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The Problem of Evangelizing: How Our Efforts Can Have the Opposite Effect

November 16, 2015

A few times some friends and I have gone out to feed the hungry. There were two different ways we would go to them. We either went to a church to prepare food in a warm, sheltered place and invited the hungry to meet us there for a meal. Or we prepared food beforehand and went to where they were. Both can be seen as works of mercy in their own right, and I am not criticizing the very setup of either ministry. However, I tended  to get comfortable when we met the hungry and homeless in the church. There was them and us. I could just give them a plate of food and then move on to the next person. I could have made the effort to talk to more of the people to whom I gave the plate of food, but I felt I was there mainly to feed them so I grabbed as many plates of food as I could and fed as many as I could. 

 
When we went out on the streets to find those who could use a meal, I was faced with individual encounters. It was much harder to just hand the person food and then walk away, leaving him or her alone on the sidewalk. There are two reasons why I've drawn this comparison. First, I believe a one-on-one encounter with the person you are serving is central to the way Jesus ministered. Second, whenever Jesus met someone's physical needs through either feeding or healing, he didn't stop there. There was something underneath he was trying to teach every time.

To convey my first point, if you notice, most of the acts of mercy and kindness Jesus performs are towards individuals. He washes the feet of the disciples, rescues the adulterer from being stoned, heals the paralytic. The Gospels give accounts of these stories because God wants to speak directly to us through them. He doesn't want us to just know about his son, to know he was a miracle-worker and to know how he lived and died. We're supposed to put ourselves in the shoes of every person he healed, to compare our spiritual struggles to their physical  and spiritual ones. He  wants us to enter into the shoes of the publican and the Pharisees. Whenever he tells a story or teaches a lesson, he doesn't want us to think of someone in our life that may benefit from that story or lesson. We all go through many different spiritual phases, and each lesson or story Christ offers can apply to us in some way at some time in our lives. I am the Pharisees, the publican, the blind man, the deaf man, the paralytic, the adulterer, the disciple who disowns him and so on. Yes, there may also be times when I am the Good Samaritan, the beloved disciple, the good thief, or the one with ten talents, but in my own spiritual battles I have found it most beneficial to regard myself as the greatest of sinners. This one pearl of wisdom I have learned in my struggle to be humble: God came to save me from myself, not from something outside of me . He came to offer us spiritual nourishment. All other kinds of nourishment are just complementary sides to that heavenly meal.

To my second point, I am not saying these complementary sides are useless. Far from it. The corporal works of mercy are great ways to break the ice when telling people about Christ. By our baptism, Catholics are committed to following Jesus Christ and to be "salt for the earth, light for the nations." As the Catechism of the Catholic Church reminds us, "It is necessary that all participate, according to his position and role, in promoting the common good. This is inherent in the dignity of the human person."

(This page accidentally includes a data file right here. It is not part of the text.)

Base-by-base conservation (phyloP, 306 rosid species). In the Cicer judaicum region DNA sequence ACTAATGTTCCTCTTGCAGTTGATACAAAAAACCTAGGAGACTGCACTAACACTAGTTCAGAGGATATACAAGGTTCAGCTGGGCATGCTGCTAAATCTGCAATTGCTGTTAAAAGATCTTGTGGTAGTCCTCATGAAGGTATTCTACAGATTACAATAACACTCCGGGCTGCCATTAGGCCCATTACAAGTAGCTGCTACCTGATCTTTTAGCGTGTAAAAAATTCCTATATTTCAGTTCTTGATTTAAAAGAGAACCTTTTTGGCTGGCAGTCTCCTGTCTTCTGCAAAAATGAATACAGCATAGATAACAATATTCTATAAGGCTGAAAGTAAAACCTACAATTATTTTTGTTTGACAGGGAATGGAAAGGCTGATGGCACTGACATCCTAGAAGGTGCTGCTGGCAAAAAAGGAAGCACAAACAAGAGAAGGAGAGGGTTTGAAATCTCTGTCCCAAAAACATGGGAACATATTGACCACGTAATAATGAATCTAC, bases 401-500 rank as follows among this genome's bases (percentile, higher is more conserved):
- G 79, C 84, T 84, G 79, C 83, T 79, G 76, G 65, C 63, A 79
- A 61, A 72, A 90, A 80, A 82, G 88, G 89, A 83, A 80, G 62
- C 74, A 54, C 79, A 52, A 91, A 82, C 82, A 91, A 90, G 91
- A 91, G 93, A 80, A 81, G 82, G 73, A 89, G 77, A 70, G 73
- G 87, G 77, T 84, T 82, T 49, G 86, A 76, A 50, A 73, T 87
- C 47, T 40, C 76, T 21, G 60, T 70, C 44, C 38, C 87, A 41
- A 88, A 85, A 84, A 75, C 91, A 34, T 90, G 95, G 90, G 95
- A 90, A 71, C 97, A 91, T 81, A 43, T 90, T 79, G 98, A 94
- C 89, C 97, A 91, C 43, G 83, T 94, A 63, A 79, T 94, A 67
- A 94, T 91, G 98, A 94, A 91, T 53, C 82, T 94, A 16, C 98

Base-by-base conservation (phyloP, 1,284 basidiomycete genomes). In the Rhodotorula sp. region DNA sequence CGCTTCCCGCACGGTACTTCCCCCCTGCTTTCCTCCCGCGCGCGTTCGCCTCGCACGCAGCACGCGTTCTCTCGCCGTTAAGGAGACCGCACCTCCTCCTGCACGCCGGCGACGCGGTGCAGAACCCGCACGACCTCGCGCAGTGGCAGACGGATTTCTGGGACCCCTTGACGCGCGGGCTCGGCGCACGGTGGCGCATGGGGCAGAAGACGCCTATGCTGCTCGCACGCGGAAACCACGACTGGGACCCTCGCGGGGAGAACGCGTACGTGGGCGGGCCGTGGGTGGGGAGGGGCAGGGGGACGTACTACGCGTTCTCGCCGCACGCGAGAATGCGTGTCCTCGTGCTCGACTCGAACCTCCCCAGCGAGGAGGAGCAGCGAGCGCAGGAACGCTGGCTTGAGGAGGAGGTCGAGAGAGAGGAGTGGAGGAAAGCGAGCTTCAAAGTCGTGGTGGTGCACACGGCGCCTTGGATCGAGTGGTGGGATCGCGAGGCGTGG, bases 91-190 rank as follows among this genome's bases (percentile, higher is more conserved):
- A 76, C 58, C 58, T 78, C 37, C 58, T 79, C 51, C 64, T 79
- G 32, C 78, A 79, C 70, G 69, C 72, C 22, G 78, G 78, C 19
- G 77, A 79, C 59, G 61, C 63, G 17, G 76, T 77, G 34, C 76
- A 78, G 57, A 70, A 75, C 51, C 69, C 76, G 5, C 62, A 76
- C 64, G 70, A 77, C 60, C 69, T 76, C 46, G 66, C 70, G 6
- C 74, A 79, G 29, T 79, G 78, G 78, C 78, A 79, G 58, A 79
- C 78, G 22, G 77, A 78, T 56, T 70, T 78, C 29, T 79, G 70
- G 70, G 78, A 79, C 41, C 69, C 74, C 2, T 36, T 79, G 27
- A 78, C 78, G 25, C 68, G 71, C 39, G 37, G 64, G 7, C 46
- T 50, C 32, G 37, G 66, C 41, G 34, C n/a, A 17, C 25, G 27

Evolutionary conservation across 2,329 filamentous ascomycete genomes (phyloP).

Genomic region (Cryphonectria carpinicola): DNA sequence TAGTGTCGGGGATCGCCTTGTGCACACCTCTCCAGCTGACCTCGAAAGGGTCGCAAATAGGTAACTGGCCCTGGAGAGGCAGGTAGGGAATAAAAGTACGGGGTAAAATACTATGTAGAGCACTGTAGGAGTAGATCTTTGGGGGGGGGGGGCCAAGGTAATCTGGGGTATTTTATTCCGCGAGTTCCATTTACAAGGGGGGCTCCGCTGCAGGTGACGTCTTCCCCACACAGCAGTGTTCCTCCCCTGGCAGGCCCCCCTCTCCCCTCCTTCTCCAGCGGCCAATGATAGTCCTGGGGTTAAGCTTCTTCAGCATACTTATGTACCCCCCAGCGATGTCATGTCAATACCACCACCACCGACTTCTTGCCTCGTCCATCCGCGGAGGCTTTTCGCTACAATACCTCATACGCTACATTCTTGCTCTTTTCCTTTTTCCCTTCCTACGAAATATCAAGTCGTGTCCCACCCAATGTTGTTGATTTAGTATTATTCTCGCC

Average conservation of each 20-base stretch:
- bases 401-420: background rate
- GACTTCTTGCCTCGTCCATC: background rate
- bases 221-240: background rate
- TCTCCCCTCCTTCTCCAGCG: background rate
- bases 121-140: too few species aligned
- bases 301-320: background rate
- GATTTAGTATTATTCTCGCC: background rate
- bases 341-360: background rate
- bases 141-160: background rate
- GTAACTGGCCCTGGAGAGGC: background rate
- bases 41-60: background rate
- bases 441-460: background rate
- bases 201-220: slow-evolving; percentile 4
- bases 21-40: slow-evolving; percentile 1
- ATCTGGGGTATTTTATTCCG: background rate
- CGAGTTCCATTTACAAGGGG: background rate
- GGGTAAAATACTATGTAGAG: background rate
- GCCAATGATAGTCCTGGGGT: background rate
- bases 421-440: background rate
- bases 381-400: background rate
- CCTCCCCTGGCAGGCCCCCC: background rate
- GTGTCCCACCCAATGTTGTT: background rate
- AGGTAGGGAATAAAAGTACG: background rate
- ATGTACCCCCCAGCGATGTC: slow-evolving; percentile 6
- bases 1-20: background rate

My issue is with the imbalance between meeting people's physical needs and meeting their spiritual ones. Both are needed, but in our time serving people's physical needs has received much greater attention to the deprivation of spiritual ones.  

People aren't pets. If there are starving people we'd like to help, we need to do more than just feed them like we would our pet dog or cat. People aren't projects either. If we're going to serve and love someone, we cannot picture them as someone who needs to be fixed, or simply create programs they can enter to become fixed. The number of people who are helped by the projects we create to help them is not a good measure of success. 

Performing miracles, healing people and feeding the thousands were all acts Jesus performed to draw people in, to get their attention. If you notice, there's always a message connected to his miracles which alludes to the spiritual reality to which we are so blind. That is why he heals the blind man, and gives hearing to the deaf man, because we are "ever hearing but never understanding, ever seeing but never perceiving." He feeds the 5,000 with bread to foreshadow how he will give himself as life-giving bread to the world, as food for our souls. He walks on water and calms the storm, and afterwards says "Oh, you of little faith," to show how mastery of the physical world is just the beginning of God's awesomeness.  Performing miracles was child's play to him. The thing that took his life was his attempt to win our hearts.

For decades, there have been dozens of international organizations feeding  starving people around the world. I don't see fewer people starving. Why is that? It's because food is just a treatment for their situation, not a cure. The cure comes when they meet Christ personally through prayer, Scripture and the Sacraments. This is and always has been the most noble mission of missionaries around the world for centuries. The chance to love someone is our only sincere objective, because people are ends in themselves. They are not our pet projects. Love is enough in itself. Just love people. That is the most noble motive.

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